Charles Dance

CHARLES DANCE

Written by Joann Rae

 

A very successful repertory company was based at Theatr Colwyn for many years – the first season was a spectacular success and in 18 weeks over 35,000 people saw plays performed in weekly repertory. The rep company was responsible for launching the careers of several actors and actresses who later became well known figures in the entertainment world. One of these actors was Charles Dance ………

Walter Charles Dance was born in 1946 and grew up on the edge of Dartmoor. He was apparently a nervous child who suffered from both a stammer and dyslexia. Leaving school at 16, he found work as a window-dresser and a plumber’s mate before encountering, in a pub in Plymouth, a couple of retired actors who helped him on his way to becoming a performer.

 

His theatrical career began in weekly rep at Theatr Colwyn in 1972, after moving from behind the scenes where he worked as a stage manager to in front of the footlights as an actor. In 1975 at the age of 29, he joined the Royal Shakespeare Company, graduating from minor parts to the title role of Henry V during a Broadway stint.

 

It was his screen role as Guy Perron in the landmark 1984 mini-series, The Jewel in The Crown, which is regarded as his breakthrough role. For the next 2 decades his film career soared and he has worked with Hollywood’s most impressive talent. In addition, he was the screenwriter and director of the film Ladies in Lavender. To recognise his prestigious career in the performing world, he was awarded the OBE in 2006.

 

Joann, our Marketing Officer, contacted Charles to inform him that we had placed a seat plaque in Theatr Colwyn bearing his name. He replied with a lovely card saying

that he felt honoured and added “I wish you much good luck and I’m so glad to hear the old place is still thriving”

 

CHARLES DANCE'S FIRST FAN

Written by Dorothy, a Friend of Theatr Colwyn

 

Reading the article about Charles Dance brought back vivid memories of our early days in Colwyn Bay, and a special visit to the Old Prince of Wales Theatre, as it was then known. We saw a delightful and very funny production of “Charlie’s Aunt” and my daughter, Shân, then aged about 10 or 11 was enthralled with one of the actors – Charles Dance. We didn’t know it then, but it was in fact his debut on stage (Yes! In Colwyn Bay!). Shân immediately dashed off a letter to her “hero”, and a couple of days later we were devastated to find that he and his wife had actually called at our house, and we were out! However, there was some consternation when a beautifully written letter arrived later - a “treasure” still.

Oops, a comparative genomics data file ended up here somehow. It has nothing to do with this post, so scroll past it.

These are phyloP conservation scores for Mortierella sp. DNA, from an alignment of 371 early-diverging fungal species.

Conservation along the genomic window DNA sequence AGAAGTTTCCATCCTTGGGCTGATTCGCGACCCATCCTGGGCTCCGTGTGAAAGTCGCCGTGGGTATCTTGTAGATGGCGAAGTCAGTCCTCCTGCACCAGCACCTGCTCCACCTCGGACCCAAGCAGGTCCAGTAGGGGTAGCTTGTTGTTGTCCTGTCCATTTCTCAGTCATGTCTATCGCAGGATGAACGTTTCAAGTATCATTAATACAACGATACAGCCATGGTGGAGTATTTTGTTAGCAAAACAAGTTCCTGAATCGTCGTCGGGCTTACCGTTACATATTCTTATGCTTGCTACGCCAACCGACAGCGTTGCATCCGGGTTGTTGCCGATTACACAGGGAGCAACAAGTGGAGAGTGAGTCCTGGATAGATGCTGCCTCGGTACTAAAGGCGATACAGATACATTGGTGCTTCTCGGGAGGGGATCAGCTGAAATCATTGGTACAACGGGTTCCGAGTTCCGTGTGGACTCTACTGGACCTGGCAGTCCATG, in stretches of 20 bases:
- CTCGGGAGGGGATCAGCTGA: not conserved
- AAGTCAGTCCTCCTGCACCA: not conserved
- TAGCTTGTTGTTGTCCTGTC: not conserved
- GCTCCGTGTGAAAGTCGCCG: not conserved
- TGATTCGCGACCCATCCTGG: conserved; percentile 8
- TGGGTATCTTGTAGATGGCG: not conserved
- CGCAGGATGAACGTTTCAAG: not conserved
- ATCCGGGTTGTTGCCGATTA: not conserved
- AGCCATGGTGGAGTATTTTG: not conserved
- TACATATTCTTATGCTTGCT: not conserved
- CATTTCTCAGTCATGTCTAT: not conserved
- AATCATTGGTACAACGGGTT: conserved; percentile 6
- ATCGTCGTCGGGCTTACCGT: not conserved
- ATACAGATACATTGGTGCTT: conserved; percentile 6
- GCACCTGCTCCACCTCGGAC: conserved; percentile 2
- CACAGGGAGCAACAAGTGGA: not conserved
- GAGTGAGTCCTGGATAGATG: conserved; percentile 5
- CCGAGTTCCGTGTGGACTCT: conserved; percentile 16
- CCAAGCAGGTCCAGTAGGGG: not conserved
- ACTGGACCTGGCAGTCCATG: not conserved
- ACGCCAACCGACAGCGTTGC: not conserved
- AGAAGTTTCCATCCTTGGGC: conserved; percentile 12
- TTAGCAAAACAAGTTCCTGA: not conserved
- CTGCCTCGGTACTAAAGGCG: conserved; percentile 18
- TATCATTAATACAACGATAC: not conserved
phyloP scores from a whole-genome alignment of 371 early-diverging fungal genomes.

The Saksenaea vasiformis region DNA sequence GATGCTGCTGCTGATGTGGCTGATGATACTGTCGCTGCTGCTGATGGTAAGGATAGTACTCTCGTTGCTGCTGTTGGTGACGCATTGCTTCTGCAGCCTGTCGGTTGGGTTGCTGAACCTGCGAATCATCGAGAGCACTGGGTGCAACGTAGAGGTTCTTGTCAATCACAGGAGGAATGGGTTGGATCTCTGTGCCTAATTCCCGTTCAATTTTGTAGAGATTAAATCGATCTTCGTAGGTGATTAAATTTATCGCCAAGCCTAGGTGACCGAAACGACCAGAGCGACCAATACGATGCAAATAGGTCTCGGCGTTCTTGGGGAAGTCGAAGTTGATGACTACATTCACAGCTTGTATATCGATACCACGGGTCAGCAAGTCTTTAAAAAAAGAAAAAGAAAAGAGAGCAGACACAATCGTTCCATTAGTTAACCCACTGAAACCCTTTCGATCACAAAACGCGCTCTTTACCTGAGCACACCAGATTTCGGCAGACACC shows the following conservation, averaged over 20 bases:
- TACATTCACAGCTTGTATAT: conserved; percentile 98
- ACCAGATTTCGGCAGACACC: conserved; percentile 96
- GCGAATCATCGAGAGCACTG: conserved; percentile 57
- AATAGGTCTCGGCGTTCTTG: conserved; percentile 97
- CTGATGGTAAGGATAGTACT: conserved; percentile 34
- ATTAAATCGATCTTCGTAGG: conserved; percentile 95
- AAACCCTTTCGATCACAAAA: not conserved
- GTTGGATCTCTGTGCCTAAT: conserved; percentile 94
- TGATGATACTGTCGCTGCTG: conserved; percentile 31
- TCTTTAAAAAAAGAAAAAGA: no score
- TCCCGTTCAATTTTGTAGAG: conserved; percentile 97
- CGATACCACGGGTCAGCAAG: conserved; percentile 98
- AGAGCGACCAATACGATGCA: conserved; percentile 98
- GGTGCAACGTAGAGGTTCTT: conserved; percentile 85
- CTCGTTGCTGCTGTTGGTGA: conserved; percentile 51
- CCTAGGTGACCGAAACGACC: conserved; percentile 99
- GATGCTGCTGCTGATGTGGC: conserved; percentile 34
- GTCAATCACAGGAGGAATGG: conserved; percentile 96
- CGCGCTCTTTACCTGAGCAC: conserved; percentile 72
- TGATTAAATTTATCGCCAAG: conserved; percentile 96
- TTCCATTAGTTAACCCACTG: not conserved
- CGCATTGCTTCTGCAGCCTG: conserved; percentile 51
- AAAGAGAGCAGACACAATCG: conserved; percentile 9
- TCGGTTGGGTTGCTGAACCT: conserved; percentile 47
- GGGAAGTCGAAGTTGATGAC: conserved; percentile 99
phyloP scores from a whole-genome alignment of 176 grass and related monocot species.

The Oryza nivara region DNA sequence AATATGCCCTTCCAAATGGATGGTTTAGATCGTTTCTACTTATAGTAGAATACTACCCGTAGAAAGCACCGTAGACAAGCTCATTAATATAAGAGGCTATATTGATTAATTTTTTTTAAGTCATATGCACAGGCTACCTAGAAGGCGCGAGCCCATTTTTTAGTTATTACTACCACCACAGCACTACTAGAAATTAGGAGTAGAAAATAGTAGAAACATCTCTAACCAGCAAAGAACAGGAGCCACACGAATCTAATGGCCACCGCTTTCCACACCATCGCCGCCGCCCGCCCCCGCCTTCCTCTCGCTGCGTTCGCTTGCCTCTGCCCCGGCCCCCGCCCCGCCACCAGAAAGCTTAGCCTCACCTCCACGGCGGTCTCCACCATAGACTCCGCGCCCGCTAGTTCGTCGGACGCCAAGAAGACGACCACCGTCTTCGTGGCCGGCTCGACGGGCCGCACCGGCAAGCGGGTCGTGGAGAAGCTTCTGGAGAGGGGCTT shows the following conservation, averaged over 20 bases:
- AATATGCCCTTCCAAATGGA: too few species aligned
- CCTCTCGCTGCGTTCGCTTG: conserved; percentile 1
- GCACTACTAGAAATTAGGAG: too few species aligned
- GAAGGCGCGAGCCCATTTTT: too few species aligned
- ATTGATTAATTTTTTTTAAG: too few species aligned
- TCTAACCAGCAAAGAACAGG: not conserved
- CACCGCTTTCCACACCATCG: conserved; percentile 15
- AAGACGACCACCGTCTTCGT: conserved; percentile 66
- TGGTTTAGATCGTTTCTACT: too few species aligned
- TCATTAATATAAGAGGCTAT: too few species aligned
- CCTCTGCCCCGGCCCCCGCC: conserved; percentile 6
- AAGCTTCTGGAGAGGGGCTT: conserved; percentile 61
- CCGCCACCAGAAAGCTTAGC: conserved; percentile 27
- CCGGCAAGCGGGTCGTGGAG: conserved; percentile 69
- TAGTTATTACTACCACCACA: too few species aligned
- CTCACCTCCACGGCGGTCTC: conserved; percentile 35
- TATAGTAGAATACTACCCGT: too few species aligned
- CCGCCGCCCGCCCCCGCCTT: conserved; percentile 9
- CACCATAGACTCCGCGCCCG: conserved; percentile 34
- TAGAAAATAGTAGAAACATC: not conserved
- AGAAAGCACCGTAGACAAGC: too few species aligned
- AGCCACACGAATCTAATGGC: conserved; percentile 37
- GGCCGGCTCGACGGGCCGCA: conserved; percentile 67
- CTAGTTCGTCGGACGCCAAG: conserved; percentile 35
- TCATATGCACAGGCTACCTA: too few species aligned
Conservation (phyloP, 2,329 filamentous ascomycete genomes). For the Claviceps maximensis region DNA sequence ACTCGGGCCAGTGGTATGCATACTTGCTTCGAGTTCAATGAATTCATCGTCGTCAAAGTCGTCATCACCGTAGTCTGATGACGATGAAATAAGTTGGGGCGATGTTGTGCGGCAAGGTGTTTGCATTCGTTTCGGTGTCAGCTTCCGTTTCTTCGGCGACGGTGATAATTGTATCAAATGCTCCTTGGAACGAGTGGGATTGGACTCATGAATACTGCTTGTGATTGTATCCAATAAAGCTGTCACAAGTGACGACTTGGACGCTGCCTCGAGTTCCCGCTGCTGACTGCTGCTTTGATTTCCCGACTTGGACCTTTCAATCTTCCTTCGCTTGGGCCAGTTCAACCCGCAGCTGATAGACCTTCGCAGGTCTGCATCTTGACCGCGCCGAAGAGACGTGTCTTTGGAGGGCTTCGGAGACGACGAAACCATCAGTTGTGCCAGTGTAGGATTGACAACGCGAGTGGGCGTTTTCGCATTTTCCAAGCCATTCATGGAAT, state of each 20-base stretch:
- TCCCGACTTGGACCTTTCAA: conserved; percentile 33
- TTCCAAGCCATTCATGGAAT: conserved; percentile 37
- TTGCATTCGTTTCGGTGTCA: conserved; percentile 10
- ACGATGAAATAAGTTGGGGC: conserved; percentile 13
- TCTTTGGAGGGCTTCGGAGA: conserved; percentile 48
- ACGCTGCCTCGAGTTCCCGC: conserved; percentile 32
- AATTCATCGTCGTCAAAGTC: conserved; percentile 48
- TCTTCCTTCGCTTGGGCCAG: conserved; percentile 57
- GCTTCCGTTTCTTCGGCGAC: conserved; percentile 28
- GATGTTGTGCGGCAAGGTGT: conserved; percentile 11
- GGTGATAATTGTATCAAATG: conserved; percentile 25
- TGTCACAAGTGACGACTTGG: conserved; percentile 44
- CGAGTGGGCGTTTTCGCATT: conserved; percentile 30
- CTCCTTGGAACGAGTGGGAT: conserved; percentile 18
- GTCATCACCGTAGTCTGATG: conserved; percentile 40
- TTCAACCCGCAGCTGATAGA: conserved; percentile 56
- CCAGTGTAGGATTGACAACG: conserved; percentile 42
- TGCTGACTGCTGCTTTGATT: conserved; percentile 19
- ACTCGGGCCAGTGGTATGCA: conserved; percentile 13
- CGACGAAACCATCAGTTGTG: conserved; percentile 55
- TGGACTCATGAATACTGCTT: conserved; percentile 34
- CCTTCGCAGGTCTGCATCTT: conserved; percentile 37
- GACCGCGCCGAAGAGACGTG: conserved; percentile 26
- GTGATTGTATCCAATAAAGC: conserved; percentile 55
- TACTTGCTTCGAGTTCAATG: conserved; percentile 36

A few years later when Shân was in the Sixth Form at Eirias High, we went to see a performance at the Shakespeare Memorial Theatre in Stratford on Avon, and on the programme amongst the “sword bearers” Shân spotted the name of Charles Dance. She dashed off another letter, as was her wont, and I think she asked if he could possibly be the same Charles Dance who had had appeared in Colwyn Bay in the early 70’s. Another beautifully written and interesting letter arrived. Another “treasure”, still revered. What excitement!

 

We have always followed Charles Dance’s career with special interest. I am sure it is

typical of the man who took such pains to foster a young person’s interest in the theatre that, despite his fame, he has graciously acknowledged his debt to Colwyn Bay by saying he felt honoured to have a seat plaque with his name, and to wish the

theatre much good luck for the future. Bravo Charles Dance!!

 

Of course, Shân claims with good evidence that she was Charles Dance’s first “fan”.

 

 

 

 

 

FRIENDS OF THEATR COLWYN

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